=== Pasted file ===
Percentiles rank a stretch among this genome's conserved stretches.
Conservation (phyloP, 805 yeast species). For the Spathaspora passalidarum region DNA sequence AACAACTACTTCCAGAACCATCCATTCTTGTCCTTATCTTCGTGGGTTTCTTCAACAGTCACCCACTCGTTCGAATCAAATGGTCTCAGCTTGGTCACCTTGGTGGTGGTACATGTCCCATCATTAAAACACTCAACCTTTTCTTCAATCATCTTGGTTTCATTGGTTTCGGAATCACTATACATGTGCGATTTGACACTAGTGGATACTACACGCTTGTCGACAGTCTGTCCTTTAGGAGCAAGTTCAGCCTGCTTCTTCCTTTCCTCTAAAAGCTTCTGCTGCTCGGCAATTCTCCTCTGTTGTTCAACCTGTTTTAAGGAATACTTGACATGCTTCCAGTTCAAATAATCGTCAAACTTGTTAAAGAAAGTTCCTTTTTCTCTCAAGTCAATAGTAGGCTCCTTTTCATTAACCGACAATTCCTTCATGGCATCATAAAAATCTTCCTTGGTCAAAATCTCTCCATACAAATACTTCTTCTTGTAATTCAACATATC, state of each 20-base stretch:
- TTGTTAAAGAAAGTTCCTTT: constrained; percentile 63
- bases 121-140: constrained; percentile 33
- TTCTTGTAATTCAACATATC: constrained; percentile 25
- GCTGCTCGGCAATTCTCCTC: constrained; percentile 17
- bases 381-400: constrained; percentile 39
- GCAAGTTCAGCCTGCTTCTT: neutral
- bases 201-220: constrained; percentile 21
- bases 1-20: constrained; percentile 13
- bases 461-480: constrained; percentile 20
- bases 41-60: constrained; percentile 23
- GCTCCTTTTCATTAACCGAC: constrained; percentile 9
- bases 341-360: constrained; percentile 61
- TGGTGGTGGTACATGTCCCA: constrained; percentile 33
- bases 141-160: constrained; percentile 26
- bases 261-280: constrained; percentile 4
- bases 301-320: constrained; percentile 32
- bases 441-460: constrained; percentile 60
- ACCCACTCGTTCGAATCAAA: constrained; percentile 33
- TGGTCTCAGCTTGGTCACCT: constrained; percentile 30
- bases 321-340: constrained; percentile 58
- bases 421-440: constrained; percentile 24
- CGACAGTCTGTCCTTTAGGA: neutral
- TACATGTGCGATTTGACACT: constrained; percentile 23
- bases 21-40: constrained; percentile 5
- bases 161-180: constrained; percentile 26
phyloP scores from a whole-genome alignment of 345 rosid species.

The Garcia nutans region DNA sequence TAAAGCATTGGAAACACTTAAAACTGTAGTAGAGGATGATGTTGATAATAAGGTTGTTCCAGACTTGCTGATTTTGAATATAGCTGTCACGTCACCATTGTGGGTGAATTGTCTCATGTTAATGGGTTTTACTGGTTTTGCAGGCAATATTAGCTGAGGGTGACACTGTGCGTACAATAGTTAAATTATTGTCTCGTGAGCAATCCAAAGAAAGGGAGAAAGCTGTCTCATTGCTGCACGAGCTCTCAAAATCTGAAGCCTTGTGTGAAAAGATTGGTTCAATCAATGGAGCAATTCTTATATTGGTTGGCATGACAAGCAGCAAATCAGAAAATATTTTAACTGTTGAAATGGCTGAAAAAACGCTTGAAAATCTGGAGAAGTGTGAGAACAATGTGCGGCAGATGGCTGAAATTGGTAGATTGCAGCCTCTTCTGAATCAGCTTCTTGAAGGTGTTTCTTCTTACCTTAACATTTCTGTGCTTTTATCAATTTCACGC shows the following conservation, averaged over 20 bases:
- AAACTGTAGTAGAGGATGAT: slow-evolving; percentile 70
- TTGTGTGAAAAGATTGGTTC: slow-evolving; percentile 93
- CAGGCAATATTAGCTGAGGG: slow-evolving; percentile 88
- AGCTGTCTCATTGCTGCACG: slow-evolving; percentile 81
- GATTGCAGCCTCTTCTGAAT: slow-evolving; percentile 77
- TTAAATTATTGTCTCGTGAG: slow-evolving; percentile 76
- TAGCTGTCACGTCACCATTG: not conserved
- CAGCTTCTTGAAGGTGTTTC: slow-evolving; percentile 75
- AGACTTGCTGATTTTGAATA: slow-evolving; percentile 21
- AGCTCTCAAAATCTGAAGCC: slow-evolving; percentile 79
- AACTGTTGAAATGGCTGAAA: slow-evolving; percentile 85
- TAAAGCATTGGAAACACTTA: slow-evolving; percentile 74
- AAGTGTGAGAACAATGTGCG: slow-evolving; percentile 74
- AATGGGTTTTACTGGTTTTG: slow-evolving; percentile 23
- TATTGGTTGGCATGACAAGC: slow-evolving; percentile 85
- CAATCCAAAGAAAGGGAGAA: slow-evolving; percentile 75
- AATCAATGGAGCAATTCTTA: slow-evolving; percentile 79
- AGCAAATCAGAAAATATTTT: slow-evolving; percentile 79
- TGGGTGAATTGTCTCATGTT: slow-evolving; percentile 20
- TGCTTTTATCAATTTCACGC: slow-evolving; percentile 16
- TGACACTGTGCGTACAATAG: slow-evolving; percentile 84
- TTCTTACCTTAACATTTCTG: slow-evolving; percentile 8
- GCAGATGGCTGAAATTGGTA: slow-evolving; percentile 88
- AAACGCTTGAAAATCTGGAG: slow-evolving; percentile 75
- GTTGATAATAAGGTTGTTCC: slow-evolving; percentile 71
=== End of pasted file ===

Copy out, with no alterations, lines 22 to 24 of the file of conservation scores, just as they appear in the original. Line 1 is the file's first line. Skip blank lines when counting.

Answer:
- bases 321-340: constrained; percentile 58
- bases 421-440: constrained; percentile 24
- CGACAGTCTGTCCTTTAGGA: neutral